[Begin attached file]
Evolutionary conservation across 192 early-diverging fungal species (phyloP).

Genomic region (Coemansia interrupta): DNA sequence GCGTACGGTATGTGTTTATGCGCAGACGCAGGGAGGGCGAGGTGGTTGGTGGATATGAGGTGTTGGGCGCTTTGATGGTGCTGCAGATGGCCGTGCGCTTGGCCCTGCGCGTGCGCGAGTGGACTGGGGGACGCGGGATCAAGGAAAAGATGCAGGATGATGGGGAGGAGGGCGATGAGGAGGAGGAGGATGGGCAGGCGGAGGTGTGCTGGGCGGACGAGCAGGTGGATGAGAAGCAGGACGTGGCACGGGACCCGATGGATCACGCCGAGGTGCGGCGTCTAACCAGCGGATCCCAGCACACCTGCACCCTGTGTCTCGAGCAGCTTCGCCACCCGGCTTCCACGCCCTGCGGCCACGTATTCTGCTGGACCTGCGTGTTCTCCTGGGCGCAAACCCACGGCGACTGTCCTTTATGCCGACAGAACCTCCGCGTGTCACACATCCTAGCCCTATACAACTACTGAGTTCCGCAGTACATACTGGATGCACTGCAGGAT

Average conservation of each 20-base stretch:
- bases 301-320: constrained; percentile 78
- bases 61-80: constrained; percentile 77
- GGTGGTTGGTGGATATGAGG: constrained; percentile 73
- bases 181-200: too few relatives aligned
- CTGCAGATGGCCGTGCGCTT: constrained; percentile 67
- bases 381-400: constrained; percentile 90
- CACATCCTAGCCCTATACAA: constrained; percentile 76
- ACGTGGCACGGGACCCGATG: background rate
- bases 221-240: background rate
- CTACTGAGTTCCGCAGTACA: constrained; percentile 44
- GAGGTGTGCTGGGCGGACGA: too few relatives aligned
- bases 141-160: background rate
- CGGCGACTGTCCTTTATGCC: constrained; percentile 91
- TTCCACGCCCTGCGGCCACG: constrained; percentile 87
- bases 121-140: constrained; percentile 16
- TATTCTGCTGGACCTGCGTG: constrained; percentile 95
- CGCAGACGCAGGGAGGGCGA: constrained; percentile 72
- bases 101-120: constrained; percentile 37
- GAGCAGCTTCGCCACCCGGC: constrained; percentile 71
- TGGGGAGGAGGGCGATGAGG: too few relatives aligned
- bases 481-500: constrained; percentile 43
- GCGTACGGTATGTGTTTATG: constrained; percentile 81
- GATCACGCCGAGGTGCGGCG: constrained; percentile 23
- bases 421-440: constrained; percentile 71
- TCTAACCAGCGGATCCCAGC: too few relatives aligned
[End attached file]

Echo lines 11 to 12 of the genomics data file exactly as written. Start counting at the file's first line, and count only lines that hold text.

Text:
- ACGTGGCACGGGACCCGATG: background rate
- bases 221-240: background rate